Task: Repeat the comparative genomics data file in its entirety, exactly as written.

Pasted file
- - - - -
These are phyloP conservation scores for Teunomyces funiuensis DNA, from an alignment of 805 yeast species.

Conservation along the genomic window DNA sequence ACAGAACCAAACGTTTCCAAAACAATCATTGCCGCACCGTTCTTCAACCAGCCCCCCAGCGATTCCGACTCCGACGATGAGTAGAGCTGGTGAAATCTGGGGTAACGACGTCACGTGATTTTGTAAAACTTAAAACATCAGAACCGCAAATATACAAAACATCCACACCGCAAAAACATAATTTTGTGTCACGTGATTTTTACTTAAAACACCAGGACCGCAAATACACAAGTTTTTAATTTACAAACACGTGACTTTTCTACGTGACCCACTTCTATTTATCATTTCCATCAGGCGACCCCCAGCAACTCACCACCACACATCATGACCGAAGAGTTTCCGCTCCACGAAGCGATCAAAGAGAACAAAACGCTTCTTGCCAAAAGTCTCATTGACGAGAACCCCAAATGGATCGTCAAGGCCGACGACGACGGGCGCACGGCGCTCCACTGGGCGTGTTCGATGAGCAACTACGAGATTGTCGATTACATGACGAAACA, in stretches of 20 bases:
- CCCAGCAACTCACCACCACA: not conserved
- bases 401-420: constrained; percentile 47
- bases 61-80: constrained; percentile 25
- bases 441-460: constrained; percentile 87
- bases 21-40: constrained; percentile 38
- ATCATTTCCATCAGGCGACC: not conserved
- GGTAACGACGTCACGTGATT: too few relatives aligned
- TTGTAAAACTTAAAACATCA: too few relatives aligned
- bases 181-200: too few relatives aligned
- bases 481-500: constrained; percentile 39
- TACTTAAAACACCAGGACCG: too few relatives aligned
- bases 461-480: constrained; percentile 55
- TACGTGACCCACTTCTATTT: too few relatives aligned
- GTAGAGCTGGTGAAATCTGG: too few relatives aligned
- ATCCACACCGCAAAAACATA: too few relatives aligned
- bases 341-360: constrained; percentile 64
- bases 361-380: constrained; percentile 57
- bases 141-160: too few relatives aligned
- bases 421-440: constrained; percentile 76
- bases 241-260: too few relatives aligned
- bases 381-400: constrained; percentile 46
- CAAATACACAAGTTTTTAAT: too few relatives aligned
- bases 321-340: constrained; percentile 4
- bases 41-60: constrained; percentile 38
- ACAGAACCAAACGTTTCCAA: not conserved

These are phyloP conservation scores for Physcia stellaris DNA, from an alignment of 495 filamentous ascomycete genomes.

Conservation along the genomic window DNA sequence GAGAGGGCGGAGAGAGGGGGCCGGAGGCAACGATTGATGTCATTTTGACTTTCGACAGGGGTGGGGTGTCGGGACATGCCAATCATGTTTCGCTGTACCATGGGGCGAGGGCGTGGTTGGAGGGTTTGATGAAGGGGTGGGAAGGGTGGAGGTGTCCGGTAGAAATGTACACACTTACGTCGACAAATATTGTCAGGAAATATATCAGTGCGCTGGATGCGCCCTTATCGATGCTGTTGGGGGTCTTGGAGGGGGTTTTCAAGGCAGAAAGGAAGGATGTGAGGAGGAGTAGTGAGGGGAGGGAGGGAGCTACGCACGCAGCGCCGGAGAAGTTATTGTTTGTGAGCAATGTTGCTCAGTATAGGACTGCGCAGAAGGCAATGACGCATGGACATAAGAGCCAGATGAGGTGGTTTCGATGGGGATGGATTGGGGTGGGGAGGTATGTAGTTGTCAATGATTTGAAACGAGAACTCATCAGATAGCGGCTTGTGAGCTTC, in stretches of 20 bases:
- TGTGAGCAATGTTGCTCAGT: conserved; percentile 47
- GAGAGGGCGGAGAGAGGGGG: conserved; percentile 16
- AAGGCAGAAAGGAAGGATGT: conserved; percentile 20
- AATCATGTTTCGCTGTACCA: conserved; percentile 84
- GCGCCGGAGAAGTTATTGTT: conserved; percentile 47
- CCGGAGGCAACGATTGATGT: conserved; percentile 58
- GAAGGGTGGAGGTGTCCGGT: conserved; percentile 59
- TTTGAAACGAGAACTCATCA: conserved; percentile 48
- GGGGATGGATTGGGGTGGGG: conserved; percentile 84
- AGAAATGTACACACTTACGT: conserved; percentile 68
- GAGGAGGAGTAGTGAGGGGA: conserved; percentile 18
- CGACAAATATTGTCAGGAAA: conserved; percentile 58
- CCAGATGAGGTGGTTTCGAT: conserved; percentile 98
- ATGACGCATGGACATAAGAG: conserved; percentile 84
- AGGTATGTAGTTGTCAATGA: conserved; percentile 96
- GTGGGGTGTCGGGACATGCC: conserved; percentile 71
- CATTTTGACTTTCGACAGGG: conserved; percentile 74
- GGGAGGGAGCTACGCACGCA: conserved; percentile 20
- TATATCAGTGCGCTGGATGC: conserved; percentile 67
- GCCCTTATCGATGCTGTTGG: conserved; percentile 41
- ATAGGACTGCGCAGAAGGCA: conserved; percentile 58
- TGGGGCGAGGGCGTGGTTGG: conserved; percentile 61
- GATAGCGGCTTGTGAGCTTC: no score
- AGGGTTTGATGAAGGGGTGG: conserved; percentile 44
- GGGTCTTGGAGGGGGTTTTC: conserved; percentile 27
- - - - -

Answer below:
These are phyloP conservation scores for Teunomyces funiuensis DNA, from an alignment of 805 yeast species.

Conservation along the genomic window DNA sequence ACAGAACCAAACGTTTCCAAAACAATCATTGCCGCACCGTTCTTCAACCAGCCCCCCAGCGATTCCGACTCCGACGATGAGTAGAGCTGGTGAAATCTGGGGTAACGACGTCACGTGATTTTGTAAAACTTAAAACATCAGAACCGCAAATATACAAAACATCCACACCGCAAAAACATAATTTTGTGTCACGTGATTTTTACTTAAAACACCAGGACCGCAAATACACAAGTTTTTAATTTACAAACACGTGACTTTTCTACGTGACCCACTTCTATTTATCATTTCCATCAGGCGACCCCCAGCAACTCACCACCACACATCATGACCGAAGAGTTTCCGCTCCACGAAGCGATCAAAGAGAACAAAACGCTTCTTGCCAAAAGTCTCATTGACGAGAACCCCAAATGGATCGTCAAGGCCGACGACGACGGGCGCACGGCGCTCCACTGGGCGTGTTCGATGAGCAACTACGAGATTGTCGATTACATGACGAAACA, in stretches of 20 bases:
- CCCAGCAACTCACCACCACA: not conserved
- bases 401-420: constrained; percentile 47
- bases 61-80: constrained; percentile 25
- bases 441-460: constrained; percentile 87
- bases 21-40: constrained; percentile 38
- ATCATTTCCATCAGGCGACC: not conserved
- GGTAACGACGTCACGTGATT: too few relatives aligned
- TTGTAAAACTTAAAACATCA: too few relatives aligned
- bases 181-200: too few relatives aligned
- bases 481-500: constrained; percentile 39
- TACTTAAAACACCAGGACCG: too few relatives aligned
- bases 461-480: constrained; percentile 55
- TACGTGACCCACTTCTATTT: too few relatives aligned
- GTAGAGCTGGTGAAATCTGG: too few relatives aligned
- ATCCACACCGCAAAAACATA: too few relatives aligned
- bases 341-360: constrained; percentile 64
- bases 361-380: constrained; percentile 57
- bases 141-160: too few relatives aligned
- bases 421-440: constrained; percentile 76
- bases 241-260: too few relatives aligned
- bases 381-400: constrained; percentile 46
- CAAATACACAAGTTTTTAAT: too few relatives aligned
- bases 321-340: constrained; percentile 4
- bases 41-60: constrained; percentile 38
- ACAGAACCAAACGTTTCCAA: not conserved

These are phyloP conservation scores for Physcia stellaris DNA, from an alignment of 495 filamentous ascomycete genomes.

Conservation along the genomic window DNA sequence GAGAGGGCGGAGAGAGGGGGCCGGAGGCAACGATTGATGTCATTTTGACTTTCGACAGGGGTGGGGTGTCGGGACATGCCAATCATGTTTCGCTGTACCATGGGGCGAGGGCGTGGTTGGAGGGTTTGATGAAGGGGTGGGAAGGGTGGAGGTGTCCGGTAGAAATGTACACACTTACGTCGACAAATATTGTCAGGAAATATATCAGTGCGCTGGATGCGCCCTTATCGATGCTGTTGGGGGTCTTGGAGGGGGTTTTCAAGGCAGAAAGGAAGGATGTGAGGAGGAGTAGTGAGGGGAGGGAGGGAGCTACGCACGCAGCGCCGGAGAAGTTATTGTTTGTGAGCAATGTTGCTCAGTATAGGACTGCGCAGAAGGCAATGACGCATGGACATAAGAGCCAGATGAGGTGGTTTCGATGGGGATGGATTGGGGTGGGGAGGTATGTAGTTGTCAATGATTTGAAACGAGAACTCATCAGATAGCGGCTTGTGAGCTTC, in stretches of 20 bases:
- TGTGAGCAATGTTGCTCAGT: conserved; percentile 47
- GAGAGGGCGGAGAGAGGGGG: conserved; percentile 16
- AAGGCAGAAAGGAAGGATGT: conserved; percentile 20
- AATCATGTTTCGCTGTACCA: conserved; percentile 84
- GCGCCGGAGAAGTTATTGTT: conserved; percentile 47
- CCGGAGGCAACGATTGATGT: conserved; percentile 58
- GAAGGGTGGAGGTGTCCGGT: conserved; percentile 59
- TTTGAAACGAGAACTCATCA: conserved; percentile 48
- GGGGATGGATTGGGGTGGGG: conserved; percentile 84
- AGAAATGTACACACTTACGT: conserved; percentile 68
- GAGGAGGAGTAGTGAGGGGA: conserved; percentile 18
- CGACAAATATTGTCAGGAAA: conserved; percentile 58
- CCAGATGAGGTGGTTTCGAT: conserved; percentile 98
- ATGACGCATGGACATAAGAG: conserved; percentile 84
- AGGTATGTAGTTGTCAATGA: conserved; percentile 96
- GTGGGGTGTCGGGACATGCC: conserved; percentile 71
- CATTTTGACTTTCGACAGGG: conserved; percentile 74
- GGGAGGGAGCTACGCACGCA: conserved; percentile 20
- TATATCAGTGCGCTGGATGC: conserved; percentile 67
- GCCCTTATCGATGCTGTTGG: conserved; percentile 41
- ATAGGACTGCGCAGAAGGCA: conserved; percentile 58
- TGGGGCGAGGGCGTGGTTGG: conserved; percentile 61
- GATAGCGGCTTGTGAGCTTC: no score
- AGGGTTTGATGAAGGGGTGG: conserved; percentile 44
- GGGTCTTGGAGGGGGTTTTC: conserved; percentile 27